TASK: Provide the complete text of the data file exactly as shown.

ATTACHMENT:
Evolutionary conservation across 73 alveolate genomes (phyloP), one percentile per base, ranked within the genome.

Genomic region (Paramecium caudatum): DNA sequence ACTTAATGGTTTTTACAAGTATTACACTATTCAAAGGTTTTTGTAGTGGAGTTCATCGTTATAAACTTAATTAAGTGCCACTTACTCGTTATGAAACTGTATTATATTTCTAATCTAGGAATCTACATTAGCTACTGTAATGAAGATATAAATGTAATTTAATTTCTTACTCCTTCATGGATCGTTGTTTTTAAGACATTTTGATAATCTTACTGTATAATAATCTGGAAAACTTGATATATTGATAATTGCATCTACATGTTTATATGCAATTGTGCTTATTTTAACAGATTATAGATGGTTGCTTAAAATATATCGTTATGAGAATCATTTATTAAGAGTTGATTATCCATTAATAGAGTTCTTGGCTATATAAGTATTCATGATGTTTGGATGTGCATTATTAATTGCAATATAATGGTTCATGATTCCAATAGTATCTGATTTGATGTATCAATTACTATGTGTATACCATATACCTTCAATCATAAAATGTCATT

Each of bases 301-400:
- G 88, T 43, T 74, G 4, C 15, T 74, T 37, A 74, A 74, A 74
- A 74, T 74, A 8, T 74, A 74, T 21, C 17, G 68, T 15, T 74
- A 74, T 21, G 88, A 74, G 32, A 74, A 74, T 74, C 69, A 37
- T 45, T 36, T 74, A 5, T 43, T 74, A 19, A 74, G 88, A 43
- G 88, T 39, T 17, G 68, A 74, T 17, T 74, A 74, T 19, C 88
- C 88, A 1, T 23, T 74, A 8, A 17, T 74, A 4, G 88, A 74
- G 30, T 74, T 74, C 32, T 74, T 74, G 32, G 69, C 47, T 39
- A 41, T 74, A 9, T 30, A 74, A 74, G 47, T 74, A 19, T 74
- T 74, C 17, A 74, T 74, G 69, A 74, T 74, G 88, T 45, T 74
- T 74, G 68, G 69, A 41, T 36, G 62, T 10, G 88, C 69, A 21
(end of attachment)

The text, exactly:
Evolutionary conservation across 73 alveolate genomes (phyloP), one percentile per base, ranked within the genome.

Genomic region (Paramecium caudatum): DNA sequence ACTTAATGGTTTTTACAAGTATTACACTATTCAAAGGTTTTTGTAGTGGAGTTCATCGTTATAAACTTAATTAAGTGCCACTTACTCGTTATGAAACTGTATTATATTTCTAATCTAGGAATCTACATTAGCTACTGTAATGAAGATATAAATGTAATTTAATTTCTTACTCCTTCATGGATCGTTGTTTTTAAGACATTTTGATAATCTTACTGTATAATAATCTGGAAAACTTGATATATTGATAATTGCATCTACATGTTTATATGCAATTGTGCTTATTTTAACAGATTATAGATGGTTGCTTAAAATATATCGTTATGAGAATCATTTATTAAGAGTTGATTATCCATTAATAGAGTTCTTGGCTATATAAGTATTCATGATGTTTGGATGTGCATTATTAATTGCAATATAATGGTTCATGATTCCAATAGTATCTGATTTGATGTATCAATTACTATGTGTATACCATATACCTTCAATCATAAAATGTCATT

Each of bases 301-400:
- G 88, T 43, T 74, G 4, C 15, T 74, T 37, A 74, A 74, A 74
- A 74, T 74, A 8, T 74, A 74, T 21, C 17, G 68, T 15, T 74
- A 74, T 21, G 88, A 74, G 32, A 74, A 74, T 74, C 69, A 37
- T 45, T 36, T 74, A 5, T 43, T 74, A 19, A 74, G 88, A 43
- G 88, T 39, T 17, G 68, A 74, T 17, T 74, A 74, T 19, C 88
- C 88, A 1, T 23, T 74, A 8, A 17, T 74, A 4, G 88, A 74
- G 30, T 74, T 74, C 32, T 74, T 74, G 32, G 69, C 47, T 39
- A 41, T 74, A 9, T 30, A 74, A 74, G 47, T 74, A 19, T 74
- T 74, C 17, A 74, T 74, G 69, A 74, T 74, G 88, T 45, T 74
- T 74, G 68, G 69, A 41, T 36, G 62, T 10, G 88, C 69, A 21